Also, Nonaka and Takeuchi (1995) said that knowledge practitioners generate and accumulate both tacit and explicit knowledge. And that the quality of their knowledge accumulated depend mainly on the quality of their direct day-to-day business experiences. Again, according to Nonaka and Takeuchi (1995), the CKO groups that are more linked to tacit knowledge are the 'knowledge operators'; they accumulate and generate rich tacit knowledge in the form of experience-based embodied skills.

In fact, experience, as mentioned before, is one of the most relevant types of tacit knowledge. Experience is building personal skills and the best one able to deal with that is the knowledge worker. As Davenport and Prusak (1998) said, this person can then try to transfer as much knowledge as possible to someone through mentoring or apprenticeship, so that important tacit knowledge is not wholly concentrated in one person.

However, tacit knowledge was named so for specific reasons. We should keep in mind that tacit knowledge is this knowledge difficult to codify. Polanyi (1966) defines tacit knowledge as personal, context-specific and, not easily visible and expressible -nor easy to formalize and communicate to others. More recently, Grant (1996) explained that it is this tacitness precisely that makes tacit knowledge difficult to imitate or to import from one organization to another and therefore this makes it an important organizational resource for securing competitive advantage.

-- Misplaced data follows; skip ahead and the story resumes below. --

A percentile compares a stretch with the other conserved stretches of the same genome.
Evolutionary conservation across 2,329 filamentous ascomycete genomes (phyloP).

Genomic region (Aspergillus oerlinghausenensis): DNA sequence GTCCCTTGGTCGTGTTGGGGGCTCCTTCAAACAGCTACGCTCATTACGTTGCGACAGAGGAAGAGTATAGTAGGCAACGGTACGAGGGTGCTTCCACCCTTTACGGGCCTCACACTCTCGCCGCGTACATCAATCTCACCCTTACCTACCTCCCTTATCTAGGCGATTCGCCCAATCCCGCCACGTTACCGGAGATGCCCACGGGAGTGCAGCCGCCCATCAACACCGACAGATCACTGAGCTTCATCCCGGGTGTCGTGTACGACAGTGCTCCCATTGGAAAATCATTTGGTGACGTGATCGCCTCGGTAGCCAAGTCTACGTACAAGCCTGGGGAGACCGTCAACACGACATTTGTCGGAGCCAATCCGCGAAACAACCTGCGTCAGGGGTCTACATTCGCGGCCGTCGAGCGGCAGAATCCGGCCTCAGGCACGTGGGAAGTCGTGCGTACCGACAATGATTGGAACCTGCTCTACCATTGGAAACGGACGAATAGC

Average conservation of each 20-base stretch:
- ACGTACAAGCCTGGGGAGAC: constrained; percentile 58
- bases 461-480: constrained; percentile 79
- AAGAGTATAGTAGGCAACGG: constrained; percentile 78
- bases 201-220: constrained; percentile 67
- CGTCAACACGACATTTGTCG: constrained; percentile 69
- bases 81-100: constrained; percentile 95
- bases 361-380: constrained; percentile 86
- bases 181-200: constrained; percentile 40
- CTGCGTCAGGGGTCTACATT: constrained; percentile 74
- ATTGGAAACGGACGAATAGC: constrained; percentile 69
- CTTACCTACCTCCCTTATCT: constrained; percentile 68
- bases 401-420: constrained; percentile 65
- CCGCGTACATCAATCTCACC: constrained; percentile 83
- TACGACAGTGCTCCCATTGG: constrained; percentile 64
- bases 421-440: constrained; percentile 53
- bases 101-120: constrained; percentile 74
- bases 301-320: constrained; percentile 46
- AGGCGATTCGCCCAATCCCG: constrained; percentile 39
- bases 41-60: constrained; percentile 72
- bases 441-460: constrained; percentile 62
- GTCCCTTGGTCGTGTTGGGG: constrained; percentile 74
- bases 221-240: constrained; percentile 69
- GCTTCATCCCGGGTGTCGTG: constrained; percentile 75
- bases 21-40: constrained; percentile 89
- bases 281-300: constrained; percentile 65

Besides, since an efficient tacit knowledge management provide an organization with a competitive advantage, it is important to give it the right definition. New KM approaches have appeared trying to deal with tacit knowledge. Hansen et al. (1999) distinguished between two different types of strategies depending on the tacit and explicit knowledge focus. Respectively, at the core of the codification strategy is the conversion of individual knowledge to organizational knowledge through the use of databases. And the personalization strategy instead stresses the tacit and contextual aspects of knowledge and experience, relying on the transfer of individuals between different teams. Then, the KM approach accordingly, related to tacit knowledge, calls for the creation of groups or networks that will share knowledge.

Wenger (1998) defines those formed groups of workers as the communities of practice. He studied how the know-how was shared among workers in large organizations showing that mostly information was exchanged in informal meetings. A community of practice is different from a team; it is defined by knowledge rather than by task. More recently, many examples of communities of practice have been created in organizations, but have different names. Gongla and Rizzuto (2001) mentioned some of them such as 'learning communities' at Hewlett-Packard Company, 'thematic groups' at the World Bank, 'peer groups' at British Petroleum, and 'knowledge networks' at IBM Global Services.

Information Communication Technologies and Knowledge Management Systems: